Former Uber CEO Travis Kalanick in 2017 (Image: AAP/Evan Agostini/Invision)

The Uber Files confirmed what had long been reported: top executives knowingly flouted the law to run a venture capital-fuelled war against workers’ rights, public transport and government itself.

On Monday, a coalition of media outlets across the world published revelations about the inner workings of the Silicon Valley technology company based on 124,000 leaked emails, texts, invoices and internal documents from 2013-2017

These, combined with a corpus of reporting about the company under the leadership of founder Travis Kalanick, who resigned as CEO in 2017, show that Uber’s real success was using billions of dollars of investors’ money to convince the world it was “innovative” rather than just “illegal”. Actually, that’s not entirely fair — the company did pioneer new ways to evade and break the law, too.

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At the core of Uber’s business was an exploitative business model that relied on a new class of underpaid, insecure workers now accessible due to the invention of the smartphone. Combined with access to a flood of cash from investors desperate to park their money somewhere useful in a global low-growth environment, this allowed the tech company to rapidly receive a multibillion-dollar valuation with tens of millions of users in dozens of countries across the world. 

The company courted a generation of users who were lured in by a useful product with a seamless user experience at an unbelievable price. People based life decisions around where to live and whether to buy a car around a heavily subsidised product that relied on a supply of cheap labour willing to work in difficult and sometimes dangerous conditions. This, of course, didn’t last.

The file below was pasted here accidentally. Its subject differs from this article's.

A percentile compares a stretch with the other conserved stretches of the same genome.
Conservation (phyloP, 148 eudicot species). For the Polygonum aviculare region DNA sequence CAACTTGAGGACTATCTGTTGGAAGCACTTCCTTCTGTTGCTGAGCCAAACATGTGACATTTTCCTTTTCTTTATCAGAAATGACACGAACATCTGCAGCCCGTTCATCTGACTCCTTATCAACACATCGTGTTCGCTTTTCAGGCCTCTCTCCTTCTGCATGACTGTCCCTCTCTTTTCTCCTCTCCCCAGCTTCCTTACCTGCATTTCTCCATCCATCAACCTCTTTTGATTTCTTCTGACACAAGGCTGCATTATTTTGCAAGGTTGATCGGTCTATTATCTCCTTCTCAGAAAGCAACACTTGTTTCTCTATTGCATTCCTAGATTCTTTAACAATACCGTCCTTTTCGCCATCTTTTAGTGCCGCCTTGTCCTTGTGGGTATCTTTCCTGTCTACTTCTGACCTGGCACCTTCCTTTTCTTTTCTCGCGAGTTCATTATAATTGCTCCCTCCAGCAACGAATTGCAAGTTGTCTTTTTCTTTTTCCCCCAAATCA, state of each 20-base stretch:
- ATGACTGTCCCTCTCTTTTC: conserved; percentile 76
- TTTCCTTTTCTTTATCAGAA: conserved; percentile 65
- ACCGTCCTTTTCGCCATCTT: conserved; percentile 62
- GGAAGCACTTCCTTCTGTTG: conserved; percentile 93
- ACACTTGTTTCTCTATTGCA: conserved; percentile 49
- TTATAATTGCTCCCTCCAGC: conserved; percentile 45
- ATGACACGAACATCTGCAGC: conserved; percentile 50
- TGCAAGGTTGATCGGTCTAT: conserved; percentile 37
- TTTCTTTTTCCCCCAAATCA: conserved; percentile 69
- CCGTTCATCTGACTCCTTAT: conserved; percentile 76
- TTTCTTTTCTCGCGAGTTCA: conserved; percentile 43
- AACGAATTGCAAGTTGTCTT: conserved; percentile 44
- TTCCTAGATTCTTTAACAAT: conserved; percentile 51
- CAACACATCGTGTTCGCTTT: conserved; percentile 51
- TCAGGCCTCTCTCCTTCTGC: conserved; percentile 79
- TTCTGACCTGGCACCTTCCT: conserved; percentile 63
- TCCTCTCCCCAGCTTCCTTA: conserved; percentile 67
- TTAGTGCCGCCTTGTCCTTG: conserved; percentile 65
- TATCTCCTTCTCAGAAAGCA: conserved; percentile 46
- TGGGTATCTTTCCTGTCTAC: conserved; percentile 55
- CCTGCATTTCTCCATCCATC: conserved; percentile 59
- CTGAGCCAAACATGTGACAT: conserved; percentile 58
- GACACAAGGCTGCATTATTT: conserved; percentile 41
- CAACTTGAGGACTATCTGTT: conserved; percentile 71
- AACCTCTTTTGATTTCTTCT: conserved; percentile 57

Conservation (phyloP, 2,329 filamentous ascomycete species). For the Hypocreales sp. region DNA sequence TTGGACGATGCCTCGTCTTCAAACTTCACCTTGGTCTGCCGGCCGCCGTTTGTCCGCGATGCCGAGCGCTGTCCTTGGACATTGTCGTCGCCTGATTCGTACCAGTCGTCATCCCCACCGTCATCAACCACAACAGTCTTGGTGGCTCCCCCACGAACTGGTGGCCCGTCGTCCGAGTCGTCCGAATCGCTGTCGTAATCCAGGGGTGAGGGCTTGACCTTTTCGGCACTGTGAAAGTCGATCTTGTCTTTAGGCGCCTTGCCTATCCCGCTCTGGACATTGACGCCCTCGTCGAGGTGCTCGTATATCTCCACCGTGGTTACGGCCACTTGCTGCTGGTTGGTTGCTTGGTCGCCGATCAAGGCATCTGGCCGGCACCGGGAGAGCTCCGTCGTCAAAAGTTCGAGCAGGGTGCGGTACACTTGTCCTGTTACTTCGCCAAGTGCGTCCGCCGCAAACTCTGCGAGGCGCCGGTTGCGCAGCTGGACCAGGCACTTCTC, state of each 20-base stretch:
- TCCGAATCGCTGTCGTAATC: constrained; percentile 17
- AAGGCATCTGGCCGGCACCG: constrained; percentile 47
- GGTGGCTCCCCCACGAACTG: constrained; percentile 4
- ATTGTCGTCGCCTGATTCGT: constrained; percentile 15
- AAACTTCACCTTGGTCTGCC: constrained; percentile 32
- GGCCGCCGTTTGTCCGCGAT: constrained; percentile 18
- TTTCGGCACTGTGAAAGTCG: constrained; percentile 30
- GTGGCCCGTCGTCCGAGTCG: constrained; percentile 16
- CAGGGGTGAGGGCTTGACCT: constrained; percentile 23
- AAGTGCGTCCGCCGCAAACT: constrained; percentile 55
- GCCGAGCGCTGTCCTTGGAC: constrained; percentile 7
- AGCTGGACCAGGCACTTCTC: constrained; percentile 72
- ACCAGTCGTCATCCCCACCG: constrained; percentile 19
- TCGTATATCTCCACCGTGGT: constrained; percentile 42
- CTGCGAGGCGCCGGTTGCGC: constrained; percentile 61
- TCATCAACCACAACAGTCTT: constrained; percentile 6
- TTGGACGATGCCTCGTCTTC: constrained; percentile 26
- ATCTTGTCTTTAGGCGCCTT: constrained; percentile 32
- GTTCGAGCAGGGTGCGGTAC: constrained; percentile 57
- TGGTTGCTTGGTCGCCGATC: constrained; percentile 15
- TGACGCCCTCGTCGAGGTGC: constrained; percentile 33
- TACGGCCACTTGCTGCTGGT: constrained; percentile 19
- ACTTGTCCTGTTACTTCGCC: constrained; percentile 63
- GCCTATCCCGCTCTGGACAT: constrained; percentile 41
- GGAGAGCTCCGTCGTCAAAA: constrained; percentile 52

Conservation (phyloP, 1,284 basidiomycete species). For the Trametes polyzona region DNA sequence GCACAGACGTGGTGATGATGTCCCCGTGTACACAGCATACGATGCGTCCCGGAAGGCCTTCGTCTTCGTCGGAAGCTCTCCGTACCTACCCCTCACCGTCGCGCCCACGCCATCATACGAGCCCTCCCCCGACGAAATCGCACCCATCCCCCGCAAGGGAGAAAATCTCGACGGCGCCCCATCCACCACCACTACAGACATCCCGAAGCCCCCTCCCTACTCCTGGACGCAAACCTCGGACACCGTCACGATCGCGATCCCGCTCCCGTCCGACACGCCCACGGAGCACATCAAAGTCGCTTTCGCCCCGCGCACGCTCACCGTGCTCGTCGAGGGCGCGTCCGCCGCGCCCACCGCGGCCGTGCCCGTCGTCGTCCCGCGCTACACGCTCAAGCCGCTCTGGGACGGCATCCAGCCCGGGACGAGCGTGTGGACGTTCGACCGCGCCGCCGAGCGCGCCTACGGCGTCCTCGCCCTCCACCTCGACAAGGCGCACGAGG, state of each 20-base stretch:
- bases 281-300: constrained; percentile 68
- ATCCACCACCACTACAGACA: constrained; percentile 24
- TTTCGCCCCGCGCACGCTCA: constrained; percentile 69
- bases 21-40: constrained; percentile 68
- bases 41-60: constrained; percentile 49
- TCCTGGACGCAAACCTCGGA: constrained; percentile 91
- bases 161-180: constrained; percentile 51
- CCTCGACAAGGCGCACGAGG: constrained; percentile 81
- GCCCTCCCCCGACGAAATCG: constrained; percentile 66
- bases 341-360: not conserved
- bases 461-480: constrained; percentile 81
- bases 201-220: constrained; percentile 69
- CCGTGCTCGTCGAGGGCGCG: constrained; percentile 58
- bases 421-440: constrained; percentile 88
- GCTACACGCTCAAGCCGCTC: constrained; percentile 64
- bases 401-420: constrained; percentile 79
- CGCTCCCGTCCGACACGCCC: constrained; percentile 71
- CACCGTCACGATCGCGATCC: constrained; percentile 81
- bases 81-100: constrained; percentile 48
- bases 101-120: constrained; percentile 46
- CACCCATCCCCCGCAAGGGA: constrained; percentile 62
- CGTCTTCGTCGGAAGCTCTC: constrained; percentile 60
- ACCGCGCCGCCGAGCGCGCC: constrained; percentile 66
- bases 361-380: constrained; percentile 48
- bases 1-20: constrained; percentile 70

It wasn’t just individuals who were bought off. Governments who had once fought against the insurgent tech company soon embraced them even though Uber’s long-term goal was always to kill off its competition — which included public transport. 

When the company went public in the US, it earmarked public transport as a market it could steal. Cities across the US began to subsidise Ubers instead of expanding public transport — something that NSW was seriously considering, too. Other state governments allowed Uber to enter into government programs that would allow them to get subsidies. After waging war on governments for being out-of-touch dinosaurs, the company was all too happy to partner with them when it suited. 

Fast forward to 2022. Uber and the Transport Workers Union have just agreed to a landmark agreement that gives them a minimum earnings “safety net” and other protections not previously granted to them. Costs on the ridesharing app have skyrocketed as the company tries to turn a profit. Low unemployment and rising petrol prices mean that the company is facing a shortfall of people willing to drive for the service. In effect, the literal subsidies by venture capitalists and the effective subsidies by drivers working for below minimum wages have ended. What the company has to show for it is a single quarter of profit in the last quarter of 2021 and a goal of “meaningful positive cash flows” for all of 2022. 

The Uber Files show how the company used its near-infinite war chest to fight a dirty guerilla war against unions, regulators and governments. While touting itself as a technological innovator, Uber’s true innovation was convincing customers, workers and governments that it was building rather than destroying.

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Peter Fray
Peter Fray
Editor-in-chief
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